Maersk Suspends Vessels Bound For Red Sea, Gulf Of Eden

Photo: Maersk Website

Maersk announced Friday that it will pause vessels bound for the Red Sea and the Gulf of Aden “in light of the recent incident involving Maersk Hangzhou and ongoing developments in the area.”

“The situation is constantly evolving and remains highly volatile, and all available intelligence at hand confirms that the security risk continues to be at a significantly elevated level,” said the Danish shipping company, Anadolu Agency (AA) reported.

After an earlier pause in operations, the company decided to resume on December 24 after a multinational security initiative deployed forces against attacks. But Maersk paused again Tuesday.

The company said Tuesday: “In cases where it makes the most sense for our customers, vessels will be rerouted and continue their journey around the Cape of Good Hope.

“We remain committed to minimising the impact on our customers’ supply chains and will continue to keep you updated on the situation.”

Yemen’s Iranian-backed Houthi rebel group, officially known as Ansar Allah, has significantly stepped up its involvement in the conflict in the Gaza Strip.

The group has warned it will attack all Israeli-bound ships in the Red Sea — one of the world’s most frequently used sea routes for oil and fuel shipments — in a bid to support Palestinians as they face Israel’s aggression and siege in Gaza.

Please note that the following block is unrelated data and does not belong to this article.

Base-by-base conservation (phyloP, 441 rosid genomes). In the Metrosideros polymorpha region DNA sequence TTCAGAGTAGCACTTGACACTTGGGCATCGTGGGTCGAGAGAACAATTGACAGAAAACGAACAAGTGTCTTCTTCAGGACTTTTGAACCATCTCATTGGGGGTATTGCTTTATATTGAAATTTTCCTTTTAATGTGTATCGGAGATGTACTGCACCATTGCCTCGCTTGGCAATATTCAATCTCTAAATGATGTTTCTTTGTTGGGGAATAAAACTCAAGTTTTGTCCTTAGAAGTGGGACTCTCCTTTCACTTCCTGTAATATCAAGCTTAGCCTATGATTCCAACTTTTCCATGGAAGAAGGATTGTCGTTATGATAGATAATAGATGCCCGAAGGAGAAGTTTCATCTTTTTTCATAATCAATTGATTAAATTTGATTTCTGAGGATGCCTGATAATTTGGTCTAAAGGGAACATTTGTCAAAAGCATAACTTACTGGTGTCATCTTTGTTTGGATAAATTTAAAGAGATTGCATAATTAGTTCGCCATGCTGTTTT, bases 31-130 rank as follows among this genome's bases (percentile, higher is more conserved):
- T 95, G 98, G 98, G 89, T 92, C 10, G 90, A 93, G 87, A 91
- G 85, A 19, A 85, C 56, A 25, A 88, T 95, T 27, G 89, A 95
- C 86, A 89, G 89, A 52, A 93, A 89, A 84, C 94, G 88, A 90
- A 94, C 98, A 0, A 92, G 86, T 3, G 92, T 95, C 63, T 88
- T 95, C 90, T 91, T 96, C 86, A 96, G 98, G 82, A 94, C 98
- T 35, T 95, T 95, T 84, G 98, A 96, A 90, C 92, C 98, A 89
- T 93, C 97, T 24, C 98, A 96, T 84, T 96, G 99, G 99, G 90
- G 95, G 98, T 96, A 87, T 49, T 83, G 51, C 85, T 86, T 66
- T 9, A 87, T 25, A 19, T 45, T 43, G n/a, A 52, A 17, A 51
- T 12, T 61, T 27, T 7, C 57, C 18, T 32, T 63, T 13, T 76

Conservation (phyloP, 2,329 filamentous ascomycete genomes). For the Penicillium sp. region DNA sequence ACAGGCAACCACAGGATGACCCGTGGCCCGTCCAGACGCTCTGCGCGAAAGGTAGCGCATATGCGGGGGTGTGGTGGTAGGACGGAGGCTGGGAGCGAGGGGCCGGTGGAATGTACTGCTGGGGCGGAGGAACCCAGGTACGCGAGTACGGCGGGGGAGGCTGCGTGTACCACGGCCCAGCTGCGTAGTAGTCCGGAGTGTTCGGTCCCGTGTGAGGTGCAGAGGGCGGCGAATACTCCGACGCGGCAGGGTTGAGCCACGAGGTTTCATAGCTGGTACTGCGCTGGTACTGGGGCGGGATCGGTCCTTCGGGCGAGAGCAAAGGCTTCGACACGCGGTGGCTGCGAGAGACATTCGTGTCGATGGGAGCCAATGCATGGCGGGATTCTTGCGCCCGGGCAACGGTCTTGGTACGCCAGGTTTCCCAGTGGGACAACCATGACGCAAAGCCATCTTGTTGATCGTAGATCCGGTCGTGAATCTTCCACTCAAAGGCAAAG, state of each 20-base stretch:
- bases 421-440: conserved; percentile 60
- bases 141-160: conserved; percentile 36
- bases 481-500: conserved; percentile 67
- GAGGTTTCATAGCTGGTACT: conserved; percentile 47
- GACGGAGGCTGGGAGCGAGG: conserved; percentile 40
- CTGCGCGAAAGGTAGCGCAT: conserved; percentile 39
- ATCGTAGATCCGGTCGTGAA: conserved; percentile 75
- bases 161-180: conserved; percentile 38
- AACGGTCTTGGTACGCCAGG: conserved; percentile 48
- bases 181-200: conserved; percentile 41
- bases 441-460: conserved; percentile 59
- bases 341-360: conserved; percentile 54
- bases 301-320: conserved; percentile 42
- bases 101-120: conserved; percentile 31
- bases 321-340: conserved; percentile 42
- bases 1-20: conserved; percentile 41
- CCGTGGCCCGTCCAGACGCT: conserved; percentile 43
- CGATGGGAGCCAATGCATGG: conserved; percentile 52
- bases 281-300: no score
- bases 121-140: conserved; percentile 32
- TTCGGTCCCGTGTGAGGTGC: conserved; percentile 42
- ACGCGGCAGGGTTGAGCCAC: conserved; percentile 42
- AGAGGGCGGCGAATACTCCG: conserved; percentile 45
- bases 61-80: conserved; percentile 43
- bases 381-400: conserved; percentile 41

Several of the world’s largest container companies have suspended operations in the region.

Amid the Houthi attacks, the United States (US) announced the creation of a multinational mission to counter them.

US Defence Secretary Lloyd Austin said the escalating attacks threatened the free flow of commerce, endangered innocent mariners, and violated international law.

Maersk said Friday: “We understand the potential impact this will have on your logistics operations, but please rest assured that all decisions have been carefully considered and ultimately prioritise the safety of our vessels, seafarers and your cargo.”

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